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Russian Gazprom returns to Georgia?

Monday, October 12
Georgia’s energy field officials, namely the Energy Minister Kakhi Kaladze and his deputies, have just stated that Georgia is considering cooperation with Russia’s state controlled energy giant Gazprom, in order for the company to provide Georgia with gas supplies.

Currently, Georgia receives most of its gas supplies from Azerbaijan; it also receives, as a transit fee, 10% of gas shipped by Russia to Armenia through a pipeline running through Georgia.

The energy officials emphasize that the Georgian side will accept the deal if it is “commercially viable” for Georgia.

They also stress that “political and economic issues should not be mixed” while discussing the issue about receiving gas from a country which occupies 20% of Georgian territory and violates the rights of Georgian citizens on a daily basis.

The majority of both the parliamentary and non-parliamentary opposition groups are unanimous taking the step means “betraying” state interests and making the country dependent on Russia’s energy.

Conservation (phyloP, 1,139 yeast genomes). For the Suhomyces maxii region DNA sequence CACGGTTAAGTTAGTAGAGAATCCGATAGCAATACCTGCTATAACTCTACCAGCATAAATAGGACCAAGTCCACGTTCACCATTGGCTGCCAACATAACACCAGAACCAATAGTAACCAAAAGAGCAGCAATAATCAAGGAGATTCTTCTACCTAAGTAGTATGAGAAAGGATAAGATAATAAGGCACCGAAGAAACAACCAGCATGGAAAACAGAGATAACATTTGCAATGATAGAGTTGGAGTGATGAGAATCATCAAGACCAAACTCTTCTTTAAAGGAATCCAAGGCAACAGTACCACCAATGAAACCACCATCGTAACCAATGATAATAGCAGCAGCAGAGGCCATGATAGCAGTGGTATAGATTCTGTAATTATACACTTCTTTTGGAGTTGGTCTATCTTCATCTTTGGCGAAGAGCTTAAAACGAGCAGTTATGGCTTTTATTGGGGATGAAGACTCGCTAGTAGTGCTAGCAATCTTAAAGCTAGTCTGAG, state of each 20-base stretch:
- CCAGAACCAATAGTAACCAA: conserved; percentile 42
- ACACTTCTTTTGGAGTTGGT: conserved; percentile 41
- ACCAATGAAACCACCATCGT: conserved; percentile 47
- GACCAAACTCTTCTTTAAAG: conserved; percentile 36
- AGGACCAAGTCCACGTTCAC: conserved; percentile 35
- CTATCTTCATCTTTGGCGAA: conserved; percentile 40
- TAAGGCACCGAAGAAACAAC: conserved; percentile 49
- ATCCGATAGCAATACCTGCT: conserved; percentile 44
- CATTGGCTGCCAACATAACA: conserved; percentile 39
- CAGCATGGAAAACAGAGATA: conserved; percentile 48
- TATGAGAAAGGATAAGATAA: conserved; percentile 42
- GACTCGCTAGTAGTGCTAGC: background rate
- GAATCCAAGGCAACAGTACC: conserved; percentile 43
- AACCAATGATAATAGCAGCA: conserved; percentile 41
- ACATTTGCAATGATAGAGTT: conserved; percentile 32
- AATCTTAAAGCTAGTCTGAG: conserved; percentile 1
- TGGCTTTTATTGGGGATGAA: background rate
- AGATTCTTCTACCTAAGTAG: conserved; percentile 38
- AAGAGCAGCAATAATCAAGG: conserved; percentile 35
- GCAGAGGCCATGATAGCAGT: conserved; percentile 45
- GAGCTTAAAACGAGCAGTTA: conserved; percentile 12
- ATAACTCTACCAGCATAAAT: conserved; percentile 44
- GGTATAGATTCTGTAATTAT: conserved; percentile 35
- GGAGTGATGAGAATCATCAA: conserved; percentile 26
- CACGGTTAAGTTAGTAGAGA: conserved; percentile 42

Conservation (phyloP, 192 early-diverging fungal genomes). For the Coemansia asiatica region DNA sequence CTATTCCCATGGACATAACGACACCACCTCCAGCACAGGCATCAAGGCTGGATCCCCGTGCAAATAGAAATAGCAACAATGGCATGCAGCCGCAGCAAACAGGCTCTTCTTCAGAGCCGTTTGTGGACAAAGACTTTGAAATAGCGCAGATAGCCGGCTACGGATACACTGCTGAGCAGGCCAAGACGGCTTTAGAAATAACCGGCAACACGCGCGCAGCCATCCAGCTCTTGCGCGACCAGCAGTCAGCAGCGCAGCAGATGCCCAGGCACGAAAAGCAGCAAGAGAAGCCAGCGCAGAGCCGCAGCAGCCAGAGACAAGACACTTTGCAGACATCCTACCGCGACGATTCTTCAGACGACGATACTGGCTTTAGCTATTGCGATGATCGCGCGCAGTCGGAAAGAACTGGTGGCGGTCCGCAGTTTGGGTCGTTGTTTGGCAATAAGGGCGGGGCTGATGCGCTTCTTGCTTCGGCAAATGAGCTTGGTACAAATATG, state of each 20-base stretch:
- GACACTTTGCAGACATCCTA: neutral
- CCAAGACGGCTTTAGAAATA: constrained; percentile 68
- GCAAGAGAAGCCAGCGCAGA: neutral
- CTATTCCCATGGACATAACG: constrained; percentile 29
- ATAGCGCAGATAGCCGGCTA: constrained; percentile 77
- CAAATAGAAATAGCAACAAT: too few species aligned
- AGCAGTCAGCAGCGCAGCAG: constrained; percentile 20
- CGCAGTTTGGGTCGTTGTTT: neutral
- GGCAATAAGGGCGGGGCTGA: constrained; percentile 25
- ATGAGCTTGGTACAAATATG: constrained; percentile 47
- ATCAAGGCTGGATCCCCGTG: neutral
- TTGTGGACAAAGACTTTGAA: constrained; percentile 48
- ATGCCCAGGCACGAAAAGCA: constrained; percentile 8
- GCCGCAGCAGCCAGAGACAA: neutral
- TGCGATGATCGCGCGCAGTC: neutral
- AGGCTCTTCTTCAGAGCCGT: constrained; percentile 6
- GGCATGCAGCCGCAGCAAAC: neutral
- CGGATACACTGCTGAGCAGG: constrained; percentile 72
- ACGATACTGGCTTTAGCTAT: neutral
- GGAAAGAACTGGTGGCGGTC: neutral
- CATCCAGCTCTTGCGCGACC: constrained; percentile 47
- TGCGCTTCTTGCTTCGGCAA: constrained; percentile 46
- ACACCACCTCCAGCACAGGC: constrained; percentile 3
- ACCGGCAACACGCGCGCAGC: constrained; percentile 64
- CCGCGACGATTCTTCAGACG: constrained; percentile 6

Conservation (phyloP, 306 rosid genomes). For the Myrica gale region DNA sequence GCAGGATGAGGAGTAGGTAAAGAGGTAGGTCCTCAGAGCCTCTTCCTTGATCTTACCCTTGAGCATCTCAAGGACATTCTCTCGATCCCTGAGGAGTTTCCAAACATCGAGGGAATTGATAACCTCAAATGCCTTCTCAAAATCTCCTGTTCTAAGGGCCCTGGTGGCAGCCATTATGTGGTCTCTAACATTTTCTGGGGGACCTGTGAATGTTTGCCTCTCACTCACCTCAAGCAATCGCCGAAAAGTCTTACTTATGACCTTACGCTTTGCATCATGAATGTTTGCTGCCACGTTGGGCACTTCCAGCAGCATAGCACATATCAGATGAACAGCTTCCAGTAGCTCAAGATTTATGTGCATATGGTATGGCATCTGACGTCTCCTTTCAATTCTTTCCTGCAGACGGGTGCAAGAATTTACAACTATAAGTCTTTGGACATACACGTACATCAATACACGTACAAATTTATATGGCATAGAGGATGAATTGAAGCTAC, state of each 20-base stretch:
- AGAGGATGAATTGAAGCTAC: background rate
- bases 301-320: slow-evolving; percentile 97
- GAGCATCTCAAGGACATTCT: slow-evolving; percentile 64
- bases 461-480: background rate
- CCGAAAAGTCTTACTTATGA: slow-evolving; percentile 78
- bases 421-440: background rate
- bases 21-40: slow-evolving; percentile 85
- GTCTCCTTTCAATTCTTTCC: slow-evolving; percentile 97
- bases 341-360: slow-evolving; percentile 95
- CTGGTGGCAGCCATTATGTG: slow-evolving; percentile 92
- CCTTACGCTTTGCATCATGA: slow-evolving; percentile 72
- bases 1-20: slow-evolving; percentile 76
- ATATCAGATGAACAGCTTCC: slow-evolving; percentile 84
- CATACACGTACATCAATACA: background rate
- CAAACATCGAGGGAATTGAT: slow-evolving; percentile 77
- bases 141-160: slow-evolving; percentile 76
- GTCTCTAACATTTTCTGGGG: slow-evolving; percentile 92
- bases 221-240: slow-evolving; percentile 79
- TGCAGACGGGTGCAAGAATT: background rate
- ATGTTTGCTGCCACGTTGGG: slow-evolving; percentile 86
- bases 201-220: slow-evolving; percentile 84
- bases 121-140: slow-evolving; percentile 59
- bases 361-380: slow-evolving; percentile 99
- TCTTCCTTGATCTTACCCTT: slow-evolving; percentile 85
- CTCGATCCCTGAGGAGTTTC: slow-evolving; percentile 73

The opposition party, the United National Movement (UNM), has demanded a meeting of the country’s security council to address the issue.

It is hard not to agree with those who are stating that relying on Russia’s major energy company to supply Georgia with gas is in conflict with the state's interests.

It is also surprising that Georgian officials state that political and economic issues should not be mixed when the case concerns the Russian Federation.

Russia has never separated politics from economics, openly using the latter as a lever to exercise pressure on his opponents.

Two years prior to the Russian-Georgian War in August 2008, Gazprom suspended its supply of gas to Georgia which left many citizens without heating in winter.

Every day, Georgian officials state that Russia remains an enemy, which begs the question as to why Georgia should rely on a hostile country for such a vital supply.

If the government takes such an unpopular step, it will give Russia one more lever to influence Georgia; such a lever will never be beneficial for Georgian interests.